Tag Archives: jazz

Journey Through Latin America (Part 8)

It took slightly less than 12 hours to travel from Alegria, El Salvador to Leon, Nicaragua.  I woke up at five AM so I could do some rudimentary Chi Gong exercises before catching the 6 AM chicken bus to Santiago de Maria, then another bus to San Miguel, then another still to El Amatillo at the border with Honduras.  Two enthusiastic young men immediately helped me into  tricyclo taxi and pushed me through both immigration posts and left me at the shuttle for Nicaragua.  This was a ¨”combi” that had to fill all 12 seats before we left.  The highway in Honduras was full of potholes, but the worst part was arriving at the Nicaraguan border where more enthusiastic men wanted to help me, though this time I was not being pushed around as easily.  The immigration post in Nicaragua was the worst I´ve yet seen: unorganized, took 30 minutes, half of which for the official to get change for my $20, the fee was $12.

I had a leisurely lunch at the bus stop and took another shuttle to Chinandega, then yet another to Leon, where I finally got a cheap taxi, just $1 to my hostel.  I was so glad Lazybones had a swimming pool.  I was exhausted.

 

Leon is an interesting place.  I like it, so its difficult to describe accurately without seeming derogatory.  Its dirty, yes, but by now I´ve come to the conclusion that garbage exists whether it is hidden or not, so I´m not offended.  Its old and lots of buildings are falling apart.  It is lively and offers a lot for the wanderer to see.  I feel like it is Antigua´s opposite in some ways, dark and seedy, and not entirely tourist minded.  It took me a while to get some shots of the ubiquitous horse and cart.

 

I can´t say that Nicaragua is significantly cheaper than El Salvador, but I have found a couple of places where I can eat well for under $2.  One is Pelibuey (Nicaraguan for Lamb) where it is hot and sweaty, like most of Leon, and the racket next door is from a gym.  Well, the racket is mostly from the street, its very noisy in Leon.  The other good spot is a French bakery called Pan y Paz where I took this photo (the juice is guayaba and the croissant chocolate) first class quality.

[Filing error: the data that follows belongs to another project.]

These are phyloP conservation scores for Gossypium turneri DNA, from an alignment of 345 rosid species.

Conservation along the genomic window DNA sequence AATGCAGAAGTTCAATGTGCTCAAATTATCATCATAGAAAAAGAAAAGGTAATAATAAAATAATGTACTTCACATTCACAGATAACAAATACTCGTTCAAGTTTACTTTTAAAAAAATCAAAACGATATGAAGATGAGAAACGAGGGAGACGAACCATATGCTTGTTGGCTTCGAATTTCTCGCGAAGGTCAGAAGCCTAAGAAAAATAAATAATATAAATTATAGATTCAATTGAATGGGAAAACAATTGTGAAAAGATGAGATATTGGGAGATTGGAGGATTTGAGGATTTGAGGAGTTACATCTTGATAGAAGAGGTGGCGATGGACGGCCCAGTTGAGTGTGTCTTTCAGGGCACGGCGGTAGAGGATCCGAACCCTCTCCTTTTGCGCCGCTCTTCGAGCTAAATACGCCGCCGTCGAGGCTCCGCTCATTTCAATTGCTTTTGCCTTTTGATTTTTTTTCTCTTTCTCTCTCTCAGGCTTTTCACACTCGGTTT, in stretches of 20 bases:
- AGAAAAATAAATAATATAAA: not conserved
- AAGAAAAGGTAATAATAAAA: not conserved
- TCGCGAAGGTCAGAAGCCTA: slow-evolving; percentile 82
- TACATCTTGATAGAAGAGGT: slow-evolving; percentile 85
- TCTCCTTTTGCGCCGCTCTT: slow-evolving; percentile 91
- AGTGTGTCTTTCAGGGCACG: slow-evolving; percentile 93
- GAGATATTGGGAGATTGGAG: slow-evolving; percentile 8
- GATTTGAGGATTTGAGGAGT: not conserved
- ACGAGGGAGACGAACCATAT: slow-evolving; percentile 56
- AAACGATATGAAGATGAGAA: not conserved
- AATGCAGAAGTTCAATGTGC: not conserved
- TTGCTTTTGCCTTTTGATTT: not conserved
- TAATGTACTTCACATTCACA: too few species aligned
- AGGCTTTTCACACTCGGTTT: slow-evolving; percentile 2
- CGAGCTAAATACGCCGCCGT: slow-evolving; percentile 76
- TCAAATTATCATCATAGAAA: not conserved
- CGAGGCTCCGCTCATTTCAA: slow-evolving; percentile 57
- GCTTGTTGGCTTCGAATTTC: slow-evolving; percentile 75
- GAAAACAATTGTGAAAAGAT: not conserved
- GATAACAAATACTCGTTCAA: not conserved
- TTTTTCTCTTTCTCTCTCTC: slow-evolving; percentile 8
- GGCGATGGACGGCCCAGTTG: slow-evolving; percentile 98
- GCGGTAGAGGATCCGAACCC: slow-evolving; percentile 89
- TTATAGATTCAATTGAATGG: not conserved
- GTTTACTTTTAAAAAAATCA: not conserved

I´ve been here a few days, mostly just to recover from that horrendous day of travelling.  I lucked out and caught a Cuban Trova act at La Olla Quemada,  Fulancito y Tal, really world-class performance.  I finally felt like I was in the Leon of my imagination.  Alas, I did not have my camera.

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Texas Blues–“Put ‘n Will”


Help Make My Dream Real

 

       My big dream then, is to travel through Central America playing my music in exchange for room and board, until I arrive in Lima, Peru.  Once there, I hope to get a good gig in a fine hotel, where I could live for a couple of months and be able to spend time with my son.  This is a pretty outrageous dream, I know, and that’s why I need your help.  In fact, this is the main reason I put together my website and started this blog.  I need help of various kinds, from friends and acquaintances.

 

            First of all, I need to sell my inventory of oil paintings (can’t take ‘em with me) or perhaps find a business who would like to display them for several months.  I would be willing to drive several hours from Tucson to deliver these paintings, if anyone knows of such a place.  While I travel I plan to try my hand at watercolors—they take up much less space.

 

            Secondly, I need contacts throughout my route—in Mexico, Guatemala, El Salvador, Nicaragua, Costa Rica, Panama, Colombia, Ecuador, and most importantly Peru.  Any contact is super, but especially valuable would be folks in the hospitality industry—hotels, restaurants, tourist agencies.  Also, if anyone has visited these countries and knows of a groovin’ spot where I might play, or where tourists “in the know” like to gather, this would be great  information.